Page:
John Backus, known as the father of the Fortran computer programming language that made computers more accessible, died Saturday in Ashland, Ore., according to the International Business Machines Corp., his longtime employer. He was 82.
In the 1950s, Backus headed a small team at IBM trying to find a way to make computers more useful for scientists and mathematicians.
Prior to developing Fortran, computers essentially came with no software. To use the machines, researchers had to input code instructions by hand.
Fortran, which stood for Formula Translator or Formula Translation, was finished in 1957.
What had taken 1,000 machine instructions previously could be done in 47 statements, Backus said in a 1979 interview in Think, IBM’s employee newsletter.
“Fortran is really the de facto language for scientific computing,” said Dag Spicer, senior curator at the Computer History Museum in Mountain View, Calif., which made Backus a fellow in 1997. “It had to happen for computers to propagate.”
More than 50 years after its debut, updated versions of Fortran are still used today, Spicer said.
The breakthrough earned Backus a National Medal of Science in 1975 and the 1977 Turing Award from the Assn. for Computing Machinery. Backus was praised for his “profound, influential and lasting contributions.” He also received the 1993 Charles Stark Draper Prize, the top honor from the National Academy of Engineering.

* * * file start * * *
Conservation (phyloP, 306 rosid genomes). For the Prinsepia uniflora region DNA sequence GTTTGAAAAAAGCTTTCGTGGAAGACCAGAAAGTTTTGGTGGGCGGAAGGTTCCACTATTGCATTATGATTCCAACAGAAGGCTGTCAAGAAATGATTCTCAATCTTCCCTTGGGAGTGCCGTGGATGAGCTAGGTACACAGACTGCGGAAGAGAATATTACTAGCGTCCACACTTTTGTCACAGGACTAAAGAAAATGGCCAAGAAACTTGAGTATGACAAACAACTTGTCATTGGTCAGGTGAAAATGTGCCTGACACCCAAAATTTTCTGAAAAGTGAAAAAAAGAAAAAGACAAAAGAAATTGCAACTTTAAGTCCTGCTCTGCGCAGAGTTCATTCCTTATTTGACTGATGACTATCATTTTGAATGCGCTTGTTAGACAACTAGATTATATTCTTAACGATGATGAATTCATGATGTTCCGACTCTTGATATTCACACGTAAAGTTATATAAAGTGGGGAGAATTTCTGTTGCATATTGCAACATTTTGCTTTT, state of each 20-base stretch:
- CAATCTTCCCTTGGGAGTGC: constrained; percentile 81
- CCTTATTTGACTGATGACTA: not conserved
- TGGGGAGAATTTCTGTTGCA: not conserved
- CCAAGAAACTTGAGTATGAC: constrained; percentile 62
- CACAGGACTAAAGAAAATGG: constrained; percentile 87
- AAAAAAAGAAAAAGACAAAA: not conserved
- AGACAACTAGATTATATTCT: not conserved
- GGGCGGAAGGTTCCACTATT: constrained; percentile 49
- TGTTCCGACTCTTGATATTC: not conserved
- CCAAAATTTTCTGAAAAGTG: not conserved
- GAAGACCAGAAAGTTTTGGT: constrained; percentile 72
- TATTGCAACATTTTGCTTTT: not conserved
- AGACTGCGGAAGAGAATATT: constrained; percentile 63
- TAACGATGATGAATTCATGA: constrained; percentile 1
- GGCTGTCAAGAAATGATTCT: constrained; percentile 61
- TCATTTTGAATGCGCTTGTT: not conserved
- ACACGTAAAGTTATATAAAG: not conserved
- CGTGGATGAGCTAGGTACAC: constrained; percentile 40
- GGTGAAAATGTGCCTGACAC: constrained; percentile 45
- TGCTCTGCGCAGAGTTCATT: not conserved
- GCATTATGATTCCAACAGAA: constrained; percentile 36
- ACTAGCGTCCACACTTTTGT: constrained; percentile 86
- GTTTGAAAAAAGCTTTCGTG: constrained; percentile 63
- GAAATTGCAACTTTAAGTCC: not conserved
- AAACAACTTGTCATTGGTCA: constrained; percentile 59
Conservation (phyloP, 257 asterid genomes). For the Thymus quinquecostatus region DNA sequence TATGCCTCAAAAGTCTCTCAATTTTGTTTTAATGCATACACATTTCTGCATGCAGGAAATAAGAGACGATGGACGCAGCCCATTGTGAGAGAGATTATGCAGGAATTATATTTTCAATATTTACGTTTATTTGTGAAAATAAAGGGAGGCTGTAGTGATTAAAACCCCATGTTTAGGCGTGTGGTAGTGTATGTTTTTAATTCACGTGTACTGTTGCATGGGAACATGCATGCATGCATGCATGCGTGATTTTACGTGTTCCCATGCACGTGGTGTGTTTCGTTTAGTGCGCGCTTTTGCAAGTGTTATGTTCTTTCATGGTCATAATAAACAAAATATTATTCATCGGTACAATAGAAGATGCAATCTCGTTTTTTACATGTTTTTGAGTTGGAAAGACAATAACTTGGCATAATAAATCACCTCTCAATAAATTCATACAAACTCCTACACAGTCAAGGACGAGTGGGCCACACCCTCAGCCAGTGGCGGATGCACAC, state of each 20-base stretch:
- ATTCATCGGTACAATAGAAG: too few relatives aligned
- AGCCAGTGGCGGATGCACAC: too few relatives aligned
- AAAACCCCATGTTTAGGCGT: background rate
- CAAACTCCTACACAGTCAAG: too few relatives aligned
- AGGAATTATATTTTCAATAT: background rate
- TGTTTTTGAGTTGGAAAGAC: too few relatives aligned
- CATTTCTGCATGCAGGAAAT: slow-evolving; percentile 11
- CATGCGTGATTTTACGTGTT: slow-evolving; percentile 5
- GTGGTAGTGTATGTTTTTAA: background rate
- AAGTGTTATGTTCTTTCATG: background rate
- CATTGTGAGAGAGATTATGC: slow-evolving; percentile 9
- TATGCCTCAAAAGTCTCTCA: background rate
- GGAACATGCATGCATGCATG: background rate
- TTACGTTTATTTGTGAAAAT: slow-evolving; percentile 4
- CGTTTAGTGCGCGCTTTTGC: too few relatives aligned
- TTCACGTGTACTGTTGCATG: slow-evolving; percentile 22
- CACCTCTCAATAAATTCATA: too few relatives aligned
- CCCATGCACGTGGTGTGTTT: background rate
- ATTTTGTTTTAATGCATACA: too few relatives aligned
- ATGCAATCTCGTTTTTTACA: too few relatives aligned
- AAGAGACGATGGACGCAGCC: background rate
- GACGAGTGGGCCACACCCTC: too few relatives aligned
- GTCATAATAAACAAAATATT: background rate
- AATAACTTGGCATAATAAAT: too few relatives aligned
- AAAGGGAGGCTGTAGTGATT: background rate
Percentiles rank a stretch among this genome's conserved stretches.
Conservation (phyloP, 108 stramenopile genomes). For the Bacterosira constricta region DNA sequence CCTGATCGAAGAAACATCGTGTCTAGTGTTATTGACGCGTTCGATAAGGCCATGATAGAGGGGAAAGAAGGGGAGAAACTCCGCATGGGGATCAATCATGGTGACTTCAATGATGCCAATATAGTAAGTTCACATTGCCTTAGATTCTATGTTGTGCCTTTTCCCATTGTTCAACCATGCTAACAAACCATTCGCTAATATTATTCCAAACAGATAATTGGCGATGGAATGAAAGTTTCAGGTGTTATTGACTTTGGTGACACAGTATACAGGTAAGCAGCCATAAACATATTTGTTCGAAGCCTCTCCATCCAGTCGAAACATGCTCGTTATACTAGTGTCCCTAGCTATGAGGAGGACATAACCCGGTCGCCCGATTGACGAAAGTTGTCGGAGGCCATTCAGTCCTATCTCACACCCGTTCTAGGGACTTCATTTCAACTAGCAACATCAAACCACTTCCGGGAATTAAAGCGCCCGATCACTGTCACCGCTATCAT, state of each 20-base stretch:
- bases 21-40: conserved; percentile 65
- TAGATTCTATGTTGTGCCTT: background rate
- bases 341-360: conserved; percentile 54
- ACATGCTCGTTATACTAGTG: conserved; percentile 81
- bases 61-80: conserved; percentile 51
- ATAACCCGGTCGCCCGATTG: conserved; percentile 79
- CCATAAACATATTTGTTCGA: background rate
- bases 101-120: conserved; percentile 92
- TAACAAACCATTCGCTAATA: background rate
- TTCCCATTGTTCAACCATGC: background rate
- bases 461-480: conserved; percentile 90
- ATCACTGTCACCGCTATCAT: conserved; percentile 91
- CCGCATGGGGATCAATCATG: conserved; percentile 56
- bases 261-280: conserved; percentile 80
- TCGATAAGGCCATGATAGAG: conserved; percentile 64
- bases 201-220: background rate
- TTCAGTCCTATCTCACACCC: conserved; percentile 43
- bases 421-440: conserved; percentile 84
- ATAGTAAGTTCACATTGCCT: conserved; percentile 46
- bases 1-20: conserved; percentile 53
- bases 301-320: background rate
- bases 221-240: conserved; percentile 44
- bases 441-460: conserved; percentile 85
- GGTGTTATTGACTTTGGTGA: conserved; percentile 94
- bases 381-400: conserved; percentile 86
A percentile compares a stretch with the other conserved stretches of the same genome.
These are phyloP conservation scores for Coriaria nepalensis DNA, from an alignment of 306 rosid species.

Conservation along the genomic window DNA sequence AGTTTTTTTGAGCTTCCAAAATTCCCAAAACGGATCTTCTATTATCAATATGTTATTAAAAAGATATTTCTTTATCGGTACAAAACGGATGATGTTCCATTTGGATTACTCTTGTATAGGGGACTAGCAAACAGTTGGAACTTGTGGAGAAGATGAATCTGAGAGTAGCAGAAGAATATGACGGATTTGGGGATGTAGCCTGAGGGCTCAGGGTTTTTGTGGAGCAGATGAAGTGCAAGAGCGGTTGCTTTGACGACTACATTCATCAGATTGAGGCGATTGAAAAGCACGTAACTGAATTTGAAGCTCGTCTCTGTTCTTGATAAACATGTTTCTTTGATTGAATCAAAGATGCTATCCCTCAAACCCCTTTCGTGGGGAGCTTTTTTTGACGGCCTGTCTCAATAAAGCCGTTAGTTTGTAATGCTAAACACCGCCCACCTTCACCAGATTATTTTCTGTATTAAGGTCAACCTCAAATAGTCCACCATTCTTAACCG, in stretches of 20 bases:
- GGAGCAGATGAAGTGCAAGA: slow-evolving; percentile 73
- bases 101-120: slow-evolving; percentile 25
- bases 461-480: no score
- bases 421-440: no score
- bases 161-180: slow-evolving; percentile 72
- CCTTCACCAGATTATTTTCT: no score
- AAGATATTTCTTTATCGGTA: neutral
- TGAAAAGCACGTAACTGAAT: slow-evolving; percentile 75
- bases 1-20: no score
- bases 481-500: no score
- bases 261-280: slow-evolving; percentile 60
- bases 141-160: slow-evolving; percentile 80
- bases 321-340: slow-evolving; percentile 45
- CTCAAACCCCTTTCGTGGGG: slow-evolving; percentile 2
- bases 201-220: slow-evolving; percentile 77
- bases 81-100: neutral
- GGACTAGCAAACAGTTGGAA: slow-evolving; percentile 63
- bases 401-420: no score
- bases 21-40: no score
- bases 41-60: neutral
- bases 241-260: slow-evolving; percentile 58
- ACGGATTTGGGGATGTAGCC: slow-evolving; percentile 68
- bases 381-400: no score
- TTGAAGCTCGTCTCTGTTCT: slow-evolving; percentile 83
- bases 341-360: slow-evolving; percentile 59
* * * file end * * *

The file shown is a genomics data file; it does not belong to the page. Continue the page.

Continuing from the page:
“Much of my work has come from being lazy,” Backus said in the Think interview. “So when I was writing programs for computing missile trajectories, I started work on a programming system to make it easier to write programs.”
Born in Philadelphia, Backus grew up in Wilmington, Del. He attended the University of Virginia, Columbia University and briefly attended medical school. He eventually found his calling in math and pursued a master’s degree at Columbia.
In the spring of 1949, Backus visited IBM’s offices in Manhattan. While on a tour, he mentioned that he was looking for a job and was given an interview. IBM hired him in 1950, after giving him a quick test.
Weary of coding hardware by hand, Backus pitched an idea to his bosses to create a team to come up with a way to simplify lines of instructions with “loops,” or instructions that are automatically created by simple commands. The team started work in 1954.
Sometimes, the Fortran team worked in the evenings on the computers that IBM had on display in its Manhattan lobby, said Richard Goldberg, a retired IBM employee.
“He was adroit at making things, like alarms to go off in his home if his car was being broken into,” said Goldberg, who was on the Fortran team and who remained friends with Backus. “We were the hackers then.”
Frances Allen, this year’s Turing Award winner and a retired IBM research fellow, met Backus at IBM shortly after Fortran was created. She recalled the effect of Backus’ vision to create computer languages so that scientists could use computers easily and quickly without learning the complexities of the machines they were using.
“I made that the theme of my own work for the next 45 years,” Allen said.
Backus was interested in pushing boundaries, Allen said. He wore denim all the time, even at some formal functions, she remembered. “He was a bit of a maverick,” she said.
In 1991, Backus retired as an IBM fellow in San Jose.
He is survived by two daughters and a brother.